From Weight Watchers to Jenny Craig - Southbeach to Atkins ... diets are big business. According to Bloomberg BusinessWeek, Americans spend more than 40 Billion dollars a year on weight loss programs and products.
But what about our children? Should *they* ever be put on a diet?
"No. I don't think it's a good idea," said local mom, Carol Weller.
"I think diet and fat are not words that are appropriate at that age," said local mom, Angela Amico.
Doctor Jim Ed Martin is a pediatrician at Professional Park Pediatrics in Tallahassee - and says adults should watch their words when it comes to children and weight.
"I think anything that centers on image and how you're supposed to look or putting some sort of qualification on how good of a person you are or what you can do with your life as a result, those things are bad," said Jim Ed Martin, M.D., Pediatrician.
But he says the foods a child eats and his or her weight *is* an issue that often needs to be addressed, one way or another.
"I've definitely told parents that a child medically needs to lose weight and a child's diet needed to be adjusted," said Dr. Martin.
So what exactly should our children be eating from day to day?
According to the Department of Agriculture's new My-Plate Guide - children need Fruits, Veggies, Grains, Protein and Dairy, with at least half of their plate being filled by the first two.
Over at Tom Brown Park, we found Terria McKinney's Pre-K class enjoying lunch outside with many healthy foods.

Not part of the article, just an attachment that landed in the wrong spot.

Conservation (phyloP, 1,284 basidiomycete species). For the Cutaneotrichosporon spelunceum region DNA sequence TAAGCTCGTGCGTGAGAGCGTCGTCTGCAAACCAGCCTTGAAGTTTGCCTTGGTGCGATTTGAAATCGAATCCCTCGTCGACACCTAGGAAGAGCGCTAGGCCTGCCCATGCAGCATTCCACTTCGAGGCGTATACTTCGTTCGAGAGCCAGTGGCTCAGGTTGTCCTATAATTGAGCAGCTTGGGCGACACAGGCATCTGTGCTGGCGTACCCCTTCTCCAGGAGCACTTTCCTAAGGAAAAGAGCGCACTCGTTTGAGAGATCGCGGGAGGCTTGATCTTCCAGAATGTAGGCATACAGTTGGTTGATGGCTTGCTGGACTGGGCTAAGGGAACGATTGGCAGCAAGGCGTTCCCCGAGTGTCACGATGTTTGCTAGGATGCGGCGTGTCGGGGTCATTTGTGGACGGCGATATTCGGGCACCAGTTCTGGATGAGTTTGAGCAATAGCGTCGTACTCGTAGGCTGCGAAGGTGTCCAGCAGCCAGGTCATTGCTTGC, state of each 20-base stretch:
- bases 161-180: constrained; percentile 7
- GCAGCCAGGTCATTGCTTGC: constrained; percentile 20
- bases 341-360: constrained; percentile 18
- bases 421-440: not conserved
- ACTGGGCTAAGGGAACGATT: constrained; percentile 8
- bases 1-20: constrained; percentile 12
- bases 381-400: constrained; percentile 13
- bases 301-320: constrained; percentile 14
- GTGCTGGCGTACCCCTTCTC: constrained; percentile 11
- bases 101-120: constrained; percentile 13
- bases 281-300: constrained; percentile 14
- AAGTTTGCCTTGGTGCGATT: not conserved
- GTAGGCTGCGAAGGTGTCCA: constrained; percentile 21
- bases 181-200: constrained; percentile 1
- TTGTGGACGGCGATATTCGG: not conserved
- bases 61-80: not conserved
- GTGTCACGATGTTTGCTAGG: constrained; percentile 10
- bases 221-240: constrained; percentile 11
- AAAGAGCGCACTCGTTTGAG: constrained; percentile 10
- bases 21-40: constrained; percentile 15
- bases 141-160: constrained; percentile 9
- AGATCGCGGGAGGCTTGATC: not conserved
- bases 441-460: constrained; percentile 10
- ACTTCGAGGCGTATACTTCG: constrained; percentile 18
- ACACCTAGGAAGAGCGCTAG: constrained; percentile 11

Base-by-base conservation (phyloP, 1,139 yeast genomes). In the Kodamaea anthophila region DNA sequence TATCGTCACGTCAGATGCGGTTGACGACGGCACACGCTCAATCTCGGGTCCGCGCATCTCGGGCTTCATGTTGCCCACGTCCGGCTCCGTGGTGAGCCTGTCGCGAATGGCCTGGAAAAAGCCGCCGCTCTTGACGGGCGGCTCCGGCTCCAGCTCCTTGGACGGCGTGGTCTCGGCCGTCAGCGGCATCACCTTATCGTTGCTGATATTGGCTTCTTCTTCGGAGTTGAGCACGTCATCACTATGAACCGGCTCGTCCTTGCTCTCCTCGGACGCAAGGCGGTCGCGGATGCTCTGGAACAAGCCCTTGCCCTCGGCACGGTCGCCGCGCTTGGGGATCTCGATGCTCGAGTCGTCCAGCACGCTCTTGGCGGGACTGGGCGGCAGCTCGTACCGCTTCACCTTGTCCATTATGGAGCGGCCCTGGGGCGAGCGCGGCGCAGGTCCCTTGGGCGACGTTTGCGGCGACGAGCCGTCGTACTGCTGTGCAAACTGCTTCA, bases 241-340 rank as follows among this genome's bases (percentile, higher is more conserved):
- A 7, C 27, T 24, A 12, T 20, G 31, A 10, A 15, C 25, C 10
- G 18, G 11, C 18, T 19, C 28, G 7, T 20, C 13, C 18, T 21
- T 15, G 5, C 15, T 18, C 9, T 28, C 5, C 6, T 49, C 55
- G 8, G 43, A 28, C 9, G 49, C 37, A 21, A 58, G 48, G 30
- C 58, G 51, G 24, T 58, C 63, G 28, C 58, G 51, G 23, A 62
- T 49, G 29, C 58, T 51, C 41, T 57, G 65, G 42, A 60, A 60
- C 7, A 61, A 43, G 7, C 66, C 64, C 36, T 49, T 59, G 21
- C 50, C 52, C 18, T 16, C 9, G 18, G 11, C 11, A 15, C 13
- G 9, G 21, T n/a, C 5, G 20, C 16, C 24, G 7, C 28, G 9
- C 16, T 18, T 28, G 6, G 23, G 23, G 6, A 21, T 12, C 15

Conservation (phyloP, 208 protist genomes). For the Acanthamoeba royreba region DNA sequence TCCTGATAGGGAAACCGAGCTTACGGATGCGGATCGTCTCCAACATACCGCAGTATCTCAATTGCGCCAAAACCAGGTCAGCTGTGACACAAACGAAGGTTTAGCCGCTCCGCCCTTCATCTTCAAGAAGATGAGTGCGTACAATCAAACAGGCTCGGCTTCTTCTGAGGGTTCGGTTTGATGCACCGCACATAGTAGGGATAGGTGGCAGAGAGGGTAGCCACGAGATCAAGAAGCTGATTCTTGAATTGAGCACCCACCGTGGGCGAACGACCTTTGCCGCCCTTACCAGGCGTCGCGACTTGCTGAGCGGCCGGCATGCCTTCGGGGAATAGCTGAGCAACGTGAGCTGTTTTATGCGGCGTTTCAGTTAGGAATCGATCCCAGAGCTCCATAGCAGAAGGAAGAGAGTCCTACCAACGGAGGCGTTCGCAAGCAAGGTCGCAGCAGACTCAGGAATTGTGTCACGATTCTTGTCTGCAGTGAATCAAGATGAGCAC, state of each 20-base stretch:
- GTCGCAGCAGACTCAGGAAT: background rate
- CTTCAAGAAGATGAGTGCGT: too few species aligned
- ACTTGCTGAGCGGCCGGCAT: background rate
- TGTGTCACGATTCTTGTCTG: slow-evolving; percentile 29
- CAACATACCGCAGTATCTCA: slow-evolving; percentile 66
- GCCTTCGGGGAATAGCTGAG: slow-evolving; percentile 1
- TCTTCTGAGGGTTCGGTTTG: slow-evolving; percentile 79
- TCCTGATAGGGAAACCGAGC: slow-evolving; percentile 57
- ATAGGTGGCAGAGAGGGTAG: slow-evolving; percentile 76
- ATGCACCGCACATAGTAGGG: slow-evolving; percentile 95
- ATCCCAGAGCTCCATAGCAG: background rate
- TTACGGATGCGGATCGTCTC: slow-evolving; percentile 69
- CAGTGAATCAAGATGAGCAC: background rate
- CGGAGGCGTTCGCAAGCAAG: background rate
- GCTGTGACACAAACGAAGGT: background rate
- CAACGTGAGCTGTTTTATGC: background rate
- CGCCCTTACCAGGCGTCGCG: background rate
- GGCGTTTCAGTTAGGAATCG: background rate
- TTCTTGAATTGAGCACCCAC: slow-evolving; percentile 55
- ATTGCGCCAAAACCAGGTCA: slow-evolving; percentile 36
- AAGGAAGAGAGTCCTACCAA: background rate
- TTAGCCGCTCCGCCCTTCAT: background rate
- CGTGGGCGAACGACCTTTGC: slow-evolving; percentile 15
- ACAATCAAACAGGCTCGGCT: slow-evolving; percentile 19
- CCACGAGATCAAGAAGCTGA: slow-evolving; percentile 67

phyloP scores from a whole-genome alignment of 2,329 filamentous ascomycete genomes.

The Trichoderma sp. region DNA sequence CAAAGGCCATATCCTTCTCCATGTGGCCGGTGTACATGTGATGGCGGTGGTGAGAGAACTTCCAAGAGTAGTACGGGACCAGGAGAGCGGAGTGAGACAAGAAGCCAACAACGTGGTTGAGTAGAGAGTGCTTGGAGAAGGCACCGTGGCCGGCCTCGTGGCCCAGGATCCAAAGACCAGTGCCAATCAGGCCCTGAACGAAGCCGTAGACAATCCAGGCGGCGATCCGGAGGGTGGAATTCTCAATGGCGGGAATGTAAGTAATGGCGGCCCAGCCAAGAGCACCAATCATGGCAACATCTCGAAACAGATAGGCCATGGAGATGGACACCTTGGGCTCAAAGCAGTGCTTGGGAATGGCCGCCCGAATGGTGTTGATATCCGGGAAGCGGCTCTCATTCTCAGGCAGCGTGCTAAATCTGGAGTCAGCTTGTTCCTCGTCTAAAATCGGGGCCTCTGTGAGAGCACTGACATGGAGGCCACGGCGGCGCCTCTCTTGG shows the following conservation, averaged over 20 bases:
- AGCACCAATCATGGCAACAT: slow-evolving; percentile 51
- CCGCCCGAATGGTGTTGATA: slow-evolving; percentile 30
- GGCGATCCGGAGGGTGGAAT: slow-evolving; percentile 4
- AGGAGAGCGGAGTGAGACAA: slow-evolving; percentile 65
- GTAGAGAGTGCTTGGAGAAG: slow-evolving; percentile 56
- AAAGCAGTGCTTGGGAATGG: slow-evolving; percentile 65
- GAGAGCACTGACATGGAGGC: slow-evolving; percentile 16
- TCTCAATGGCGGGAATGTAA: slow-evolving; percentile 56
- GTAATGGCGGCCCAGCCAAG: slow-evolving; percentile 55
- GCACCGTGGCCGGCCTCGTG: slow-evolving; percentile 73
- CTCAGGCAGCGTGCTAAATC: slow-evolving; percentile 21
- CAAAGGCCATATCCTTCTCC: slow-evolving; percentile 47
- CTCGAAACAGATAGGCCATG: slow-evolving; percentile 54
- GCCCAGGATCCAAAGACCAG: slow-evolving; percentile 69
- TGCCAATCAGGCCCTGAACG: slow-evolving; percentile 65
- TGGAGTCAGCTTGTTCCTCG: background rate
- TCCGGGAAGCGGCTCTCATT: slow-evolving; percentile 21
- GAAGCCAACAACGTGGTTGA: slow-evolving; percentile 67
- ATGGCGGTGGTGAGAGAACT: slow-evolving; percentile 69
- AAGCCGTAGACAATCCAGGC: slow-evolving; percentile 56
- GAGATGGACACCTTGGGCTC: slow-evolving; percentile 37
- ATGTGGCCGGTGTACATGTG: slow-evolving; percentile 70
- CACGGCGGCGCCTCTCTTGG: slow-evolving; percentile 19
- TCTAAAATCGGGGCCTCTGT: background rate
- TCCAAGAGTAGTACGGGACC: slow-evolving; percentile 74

"They need a well-balanced lunch to stay focused in the classroom," said Terria McKinney
Nutritionist Amy Magnuson says, children are very good at self-regulation, but that internal indicator is often suppressed as additional factors come into play.
"Kids are typically mindful eaters which means they know when they're hungry and they know when they're full and it's really not until we get involved or society gets involved or other pressures that push them to not eat when they're hungry or to overeat when they're full," said Amy Magnuson, Ph.D., Health Promotion Director and Nutritionist at Florida State University.
Those pressures can in turn lead to issues with image, self esteem and even proper growth during the early and adolescent years.
So how can parents keep their children at a healthy weight *and* in a healthy frame of mind?
"Being a good role model is probably the most important thing a parent can do," said Magnuson.